For several hours on Saturday, Belize’s only major international airport, the Philip Goldson International Airport at Ladyville, was paralyzed by inaction due to a decision taken by employees working in the air traffic control department to report sick. These employees’ service are considered essential under law and their options to protest working conditions through industrial action are severely limited. But their list of complaints has grown steadily and the result on Saturday was inconvenience for quite a few groups of stranded travellers.
We will have their stories later, but first, around midday, representatives of the Ministry of Tourism, Culture and Civil Aviation hosted the press to a briefing which essentially reported that the situation was back under control.
According to the Ministry’s Director for Civil Aviation Lindsay Garbutt, just a few flights were ultimately affected.
“The PGIA was scheduled to open for service at 6 a.m. this morning. At 6:10 we were advised that all the Air Traffic Controllers scheduled to work the 6 a.m. to 12 p.m. shift had reported in sick. We are presently working to address this situation.
The airlines have been advised of this situation. We have one controller coming in, and should have limited services restored shortly.”
According to Lindsay Garbutt, the Ministry has been meeting regularly with the employees and had already begun to address some of their critical issues, such as a lack of trained and qualified staff, delayed salary adjustment and increments, replacements for equipment and uniforms, and so on.
Despite the surprise of Saturday’s events, he says, those efforts will continue.
“I have never worked in any place in management where there is not continued discussion between management and staff as to how best to address staff concerns.
Issues have come up. We have tried to address them as they come. We have spent a significant amount of money over the last two years, training Air Traffic Controllers. We recently hired six new Traffic Controllers, because we know we have less traffic controllers than what we want to have. So we have six new ones, and we’re looking at bringing on six new ones sometime in April.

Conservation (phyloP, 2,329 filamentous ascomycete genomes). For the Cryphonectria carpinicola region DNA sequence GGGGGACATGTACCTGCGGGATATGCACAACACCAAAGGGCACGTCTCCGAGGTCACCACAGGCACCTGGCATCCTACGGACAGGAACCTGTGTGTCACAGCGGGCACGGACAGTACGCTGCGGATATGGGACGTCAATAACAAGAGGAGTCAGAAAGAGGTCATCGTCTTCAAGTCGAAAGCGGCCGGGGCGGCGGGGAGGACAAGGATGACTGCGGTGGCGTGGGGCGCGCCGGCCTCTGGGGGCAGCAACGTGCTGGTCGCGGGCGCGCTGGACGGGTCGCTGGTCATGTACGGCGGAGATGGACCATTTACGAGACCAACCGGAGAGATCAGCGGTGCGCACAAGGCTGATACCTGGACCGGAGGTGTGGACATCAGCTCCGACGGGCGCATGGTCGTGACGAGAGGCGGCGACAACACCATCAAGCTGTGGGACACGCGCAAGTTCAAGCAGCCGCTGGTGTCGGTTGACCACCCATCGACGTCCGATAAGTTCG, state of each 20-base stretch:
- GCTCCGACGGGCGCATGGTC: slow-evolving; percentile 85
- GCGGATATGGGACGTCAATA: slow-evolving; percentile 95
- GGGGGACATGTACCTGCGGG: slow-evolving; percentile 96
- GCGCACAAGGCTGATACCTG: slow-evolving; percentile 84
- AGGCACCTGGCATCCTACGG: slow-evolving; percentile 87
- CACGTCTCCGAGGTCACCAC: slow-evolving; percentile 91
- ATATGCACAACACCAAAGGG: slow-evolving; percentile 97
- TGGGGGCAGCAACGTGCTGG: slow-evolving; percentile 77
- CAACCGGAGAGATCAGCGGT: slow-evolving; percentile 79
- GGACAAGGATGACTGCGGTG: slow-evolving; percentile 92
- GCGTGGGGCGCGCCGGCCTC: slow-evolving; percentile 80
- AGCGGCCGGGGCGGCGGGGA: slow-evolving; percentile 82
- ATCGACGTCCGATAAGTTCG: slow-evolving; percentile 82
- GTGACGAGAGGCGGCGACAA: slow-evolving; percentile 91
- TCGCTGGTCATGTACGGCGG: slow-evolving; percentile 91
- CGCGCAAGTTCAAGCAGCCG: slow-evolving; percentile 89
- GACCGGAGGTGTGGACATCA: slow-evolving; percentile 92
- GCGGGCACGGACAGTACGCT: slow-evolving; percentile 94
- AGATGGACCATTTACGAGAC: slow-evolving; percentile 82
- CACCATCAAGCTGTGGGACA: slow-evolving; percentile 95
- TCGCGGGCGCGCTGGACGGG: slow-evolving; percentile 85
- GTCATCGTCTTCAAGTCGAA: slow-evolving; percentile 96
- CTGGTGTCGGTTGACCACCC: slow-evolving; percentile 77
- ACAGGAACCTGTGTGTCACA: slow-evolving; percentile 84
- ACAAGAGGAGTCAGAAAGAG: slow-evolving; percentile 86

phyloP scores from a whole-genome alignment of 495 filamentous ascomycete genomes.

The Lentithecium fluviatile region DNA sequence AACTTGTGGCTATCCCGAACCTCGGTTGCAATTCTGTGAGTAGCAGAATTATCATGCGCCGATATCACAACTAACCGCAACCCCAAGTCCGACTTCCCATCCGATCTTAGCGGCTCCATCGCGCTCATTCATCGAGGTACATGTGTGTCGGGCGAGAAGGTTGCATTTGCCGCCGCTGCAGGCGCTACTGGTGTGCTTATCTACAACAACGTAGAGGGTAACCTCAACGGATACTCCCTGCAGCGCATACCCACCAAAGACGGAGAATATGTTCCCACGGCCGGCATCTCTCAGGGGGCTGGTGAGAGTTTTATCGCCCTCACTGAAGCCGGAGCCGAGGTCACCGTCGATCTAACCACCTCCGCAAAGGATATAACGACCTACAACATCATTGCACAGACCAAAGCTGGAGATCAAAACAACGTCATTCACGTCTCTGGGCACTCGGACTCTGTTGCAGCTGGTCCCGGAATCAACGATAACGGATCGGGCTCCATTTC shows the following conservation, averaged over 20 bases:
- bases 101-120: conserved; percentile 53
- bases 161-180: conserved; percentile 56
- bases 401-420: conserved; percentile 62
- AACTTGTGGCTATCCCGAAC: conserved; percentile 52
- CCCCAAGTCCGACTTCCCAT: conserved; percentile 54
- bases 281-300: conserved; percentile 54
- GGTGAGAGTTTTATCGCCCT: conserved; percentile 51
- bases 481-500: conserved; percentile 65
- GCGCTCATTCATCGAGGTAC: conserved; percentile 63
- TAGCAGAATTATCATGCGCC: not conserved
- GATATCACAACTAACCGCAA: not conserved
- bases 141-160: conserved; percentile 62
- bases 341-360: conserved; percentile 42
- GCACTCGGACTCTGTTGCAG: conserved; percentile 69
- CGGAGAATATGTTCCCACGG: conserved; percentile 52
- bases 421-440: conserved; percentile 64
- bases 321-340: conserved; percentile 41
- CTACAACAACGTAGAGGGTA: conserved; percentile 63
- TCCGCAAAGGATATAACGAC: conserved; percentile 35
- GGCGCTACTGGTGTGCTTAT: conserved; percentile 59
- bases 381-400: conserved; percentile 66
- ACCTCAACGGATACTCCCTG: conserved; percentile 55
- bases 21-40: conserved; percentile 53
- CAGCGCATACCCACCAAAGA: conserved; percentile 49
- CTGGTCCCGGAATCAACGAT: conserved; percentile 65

So we’re trying to address the situation at alleviate. We also have taken other measures to try to make sure that people get their vacation as they need it. But these are essential workers, and the department certainly looks at this as a very grave matter, because the country of Belize is being affected by this action.
The fact that we have not received anything or any specific demand is of concern.”
Speaking about the impact of Saturday’s sick-out on flights into and out of Belize and the overall tourism product, Ministry CEO Tracey Taegar-Panton said that their priority was to resume activity as quickly and safely as possible, and she expects no lasting damage.
“As the Director said, we have had several meetings with the Air Traffic Control Unit. Certainly, I have personally been involved in those meetings. Whatever concerns they have brought to the table, we have tried to address as best as we can. There was certainly no indication to me and to the office that there were any additional concerns that were not in the process of being addressed. So, I am myself are blindsided by this event. It’s certainly very unfortunate.
We are doing everything we can to ensure that flights safely land and safely leave from Belize. That is the optimum concern, safety, at this time. We would not take any actions that would jeopardize the safety of our visitors.
We have been in touch with our PR Agency in the U.S., Olson. They’re very much monitoring the situation for us. I think that the fact that we moved quickly to get the matter resolved in a short period of time should not cause any negative press, that would have any lasting impact on our tourism sector.”
The Ministry has issued a formal apology to those affected. The controllers are not affiliated with any union although as public officers they would qualify to be members of the Public Service Union (PSU), and have met with them in the past.